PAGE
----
Mexican Redknee Tarantula
Mexican Redknee Tarantula (Brachypelma smithi) Care Sheet - Information
Mexican Redknee Tarantula
Mexican Redknee Tarantula
The Mexican Redknee Tarantula (Brachypelma smithi) is a popular pet choice for hobbyists because of its large size, beautiful coloration and docile demeanor. The redknee is an attractive tarantula and has a dark brown body and legs. The joints on the legs are a dark red-orange color, which is where there name has been derived. The contrast between the colors makes for a visually appealing tarantula. Though not especially known for their bite, these tarantulas are in fact venomous. They have hollow fanged chelicerae that is connected to their venom glands. Their bite isn't fatal but can cause pain equivalent to that of a bee or wasp sting.
These tarantulas are known to be docile, making them a good choice for those looking into keeping tarantulas. Like other tarantulas, these arachnids will defend themselves if they feel threatened. If your tarantula felt agitated or threatened it could flick urticating hairs (small barbed hairs) from its abdomen and back legs. The hairs will cause skin irritation and itching. It can also result in a small rash. If it were inclined, it could also bite you. Unless you are allergic, you won't die from the bite but you are going to know that it bit you. If you respect the tarantula, it will respect you.
Redknee tarantulas are equipped with 8 eyes that allow them to see forward and backward. The hairs found on the legs can sense vibration and have pedipalps on the end of their legs that allow them to taste, smell, and feel. Each foot has 2 small claws that enables them to climb and grip different surfaces.
Enclosure - Housing
This species is easy to house and does well in a 10 gallon aquarium. The general rule is that the housing should be around 3 times the length of the legs long and 2 times the length of their legs tall.
These arachnids are terrestrial burrowers. To allow them to burrow, your substrate should be 6-8" or deeper. The substrate can be slightly damp sand and peat moss or coconut husk. A 50/50 ratio works well.
These arachnids are burrowers and will appreciate and utilize a hide above the entrance to their burrow. The hide, which could be a flower pot cut in half, a coconut shell hide ,cork bark or a commercially available hide will help keep the burrow dark and the spider feeling secure. Prior to placing your redknee in the enclosure, place the hide to one side of the enclosure and dig a depression beneath it. This will offer your tarantula a starting point for their burrow and will encourage its use.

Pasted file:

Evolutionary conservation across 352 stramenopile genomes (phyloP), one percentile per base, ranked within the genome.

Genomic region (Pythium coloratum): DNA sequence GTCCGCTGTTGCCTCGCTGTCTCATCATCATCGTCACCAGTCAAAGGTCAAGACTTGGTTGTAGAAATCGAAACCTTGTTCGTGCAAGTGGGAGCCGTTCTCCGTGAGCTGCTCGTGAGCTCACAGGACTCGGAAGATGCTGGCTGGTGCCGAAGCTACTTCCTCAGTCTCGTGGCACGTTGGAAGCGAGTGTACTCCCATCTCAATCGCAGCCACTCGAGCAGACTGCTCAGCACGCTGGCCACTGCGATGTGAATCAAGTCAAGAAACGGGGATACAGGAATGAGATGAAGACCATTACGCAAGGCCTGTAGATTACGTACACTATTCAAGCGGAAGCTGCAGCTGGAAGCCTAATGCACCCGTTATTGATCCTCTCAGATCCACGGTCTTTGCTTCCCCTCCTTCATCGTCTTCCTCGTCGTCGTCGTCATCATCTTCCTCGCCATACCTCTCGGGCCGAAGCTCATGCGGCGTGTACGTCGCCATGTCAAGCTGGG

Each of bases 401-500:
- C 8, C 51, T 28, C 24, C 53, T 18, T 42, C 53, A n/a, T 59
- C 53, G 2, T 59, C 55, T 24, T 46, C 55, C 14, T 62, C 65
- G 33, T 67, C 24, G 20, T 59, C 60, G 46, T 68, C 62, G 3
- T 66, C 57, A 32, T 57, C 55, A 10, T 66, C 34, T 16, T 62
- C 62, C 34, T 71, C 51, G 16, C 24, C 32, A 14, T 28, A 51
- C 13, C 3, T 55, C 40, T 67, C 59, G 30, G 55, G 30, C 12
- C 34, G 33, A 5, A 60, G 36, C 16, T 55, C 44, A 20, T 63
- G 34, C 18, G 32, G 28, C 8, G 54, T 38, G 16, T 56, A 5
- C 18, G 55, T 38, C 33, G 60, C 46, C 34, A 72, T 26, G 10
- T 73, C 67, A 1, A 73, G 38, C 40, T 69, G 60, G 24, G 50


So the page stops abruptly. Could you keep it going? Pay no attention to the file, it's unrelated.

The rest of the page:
The ambient air temperatures within the redknees enclosure should range from 78° - 84°F. They can be housed at these temperatures from first instar to adult.
You may be required to provide a heat source to maintain these temperatures. Some owners prefer under tank heaters and others prefer to heat from above using a low-watt light. Both methods can work and both come with risks and warnings.
Under Tank Heaters
Under Tank heaters (UTH) are used by many enthusiasts for heating their tarantulas. A UTH should be affixed to either the bottom of the enclosure, away from the spiders burrow, or to the side of the enclosure. The size of the UTH will be depicted by the size of the housing that you are providing. Keep in mind that this species likes to burrow. If you place the heat pad beneath their burrow, it could dry out the burrow and could even slowly cook your tarantula, turning fatal.
Overhead lighting can be used to heat the enclosure. You will want to use a low-watt light and will need to experiment with the wattage you use to reach the desired temperatures. Lights that are too warm can quickly overheat smaller enclosures and will zap whatever humidity it can evaporate. The light can be placed slightly off from being over the spiders burrow entrance. (The hide you provide should help keep the burrow dark.) This will allow the tarantula the ability to bask under the light at the entrance of their burrow, which they have been known to do. You can also keep it to one side away from the burrow too. Your tarantulas personality and preferences will depict where the lighting remains.
Digital thermometers and heat guns are perfect for monitoring the temperatures within your tarantulas enclosure.
The best digital thermometers are those that read both the indoor and outdoor temperatures at the same time. These units have an external probe that is designed to be placed out of a window while the base unit remains inside. From the comfort of the indoors, you can see the temperature of both the room you are in, as well as the temperature outside. This type of digital thermometer can be purchased at varying retail stores such as Target and Wal-Mart. Unbelievably, these can actually be bought for under $15.00 and sometimes as low as $10.00. The investment in this single unit will allow you to place the base of the unit over on the cool end of the enclosure and have the probe resting on the warm end. With this single unit you will be capable of monitoring both ends of the enclosure at the same time, and with great accuracy. This is the best solution for monitoring the temperatures.